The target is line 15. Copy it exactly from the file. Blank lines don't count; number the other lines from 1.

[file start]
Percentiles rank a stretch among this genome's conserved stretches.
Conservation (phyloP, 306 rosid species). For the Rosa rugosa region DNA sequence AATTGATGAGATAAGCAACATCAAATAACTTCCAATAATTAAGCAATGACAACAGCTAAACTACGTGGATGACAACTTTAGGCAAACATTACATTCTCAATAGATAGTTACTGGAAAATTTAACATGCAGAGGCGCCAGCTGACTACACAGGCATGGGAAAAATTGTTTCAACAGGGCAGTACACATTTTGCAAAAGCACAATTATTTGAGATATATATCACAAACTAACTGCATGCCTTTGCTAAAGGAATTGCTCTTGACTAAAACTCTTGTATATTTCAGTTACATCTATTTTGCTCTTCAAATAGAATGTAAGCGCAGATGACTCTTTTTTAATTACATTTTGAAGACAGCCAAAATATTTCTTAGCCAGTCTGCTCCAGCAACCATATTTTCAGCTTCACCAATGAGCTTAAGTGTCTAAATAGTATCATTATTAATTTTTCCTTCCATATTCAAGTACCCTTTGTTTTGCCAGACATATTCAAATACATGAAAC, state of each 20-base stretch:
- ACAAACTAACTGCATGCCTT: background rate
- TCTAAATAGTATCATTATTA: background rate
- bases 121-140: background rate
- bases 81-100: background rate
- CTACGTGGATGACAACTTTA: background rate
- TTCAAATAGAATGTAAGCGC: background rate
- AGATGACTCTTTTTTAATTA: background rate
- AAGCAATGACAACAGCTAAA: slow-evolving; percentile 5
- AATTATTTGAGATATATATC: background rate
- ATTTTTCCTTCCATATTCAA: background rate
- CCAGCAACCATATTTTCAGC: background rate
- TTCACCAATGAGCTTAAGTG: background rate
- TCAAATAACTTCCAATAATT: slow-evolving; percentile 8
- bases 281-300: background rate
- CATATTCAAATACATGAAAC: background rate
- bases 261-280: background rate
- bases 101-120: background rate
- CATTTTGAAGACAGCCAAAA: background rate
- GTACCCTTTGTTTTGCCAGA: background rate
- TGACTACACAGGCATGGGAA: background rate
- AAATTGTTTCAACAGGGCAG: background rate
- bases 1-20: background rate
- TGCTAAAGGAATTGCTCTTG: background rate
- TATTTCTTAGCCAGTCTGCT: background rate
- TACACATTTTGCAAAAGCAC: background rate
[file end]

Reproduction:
- TCAAATAACTTCCAATAATT: slow-evolving; percentile 8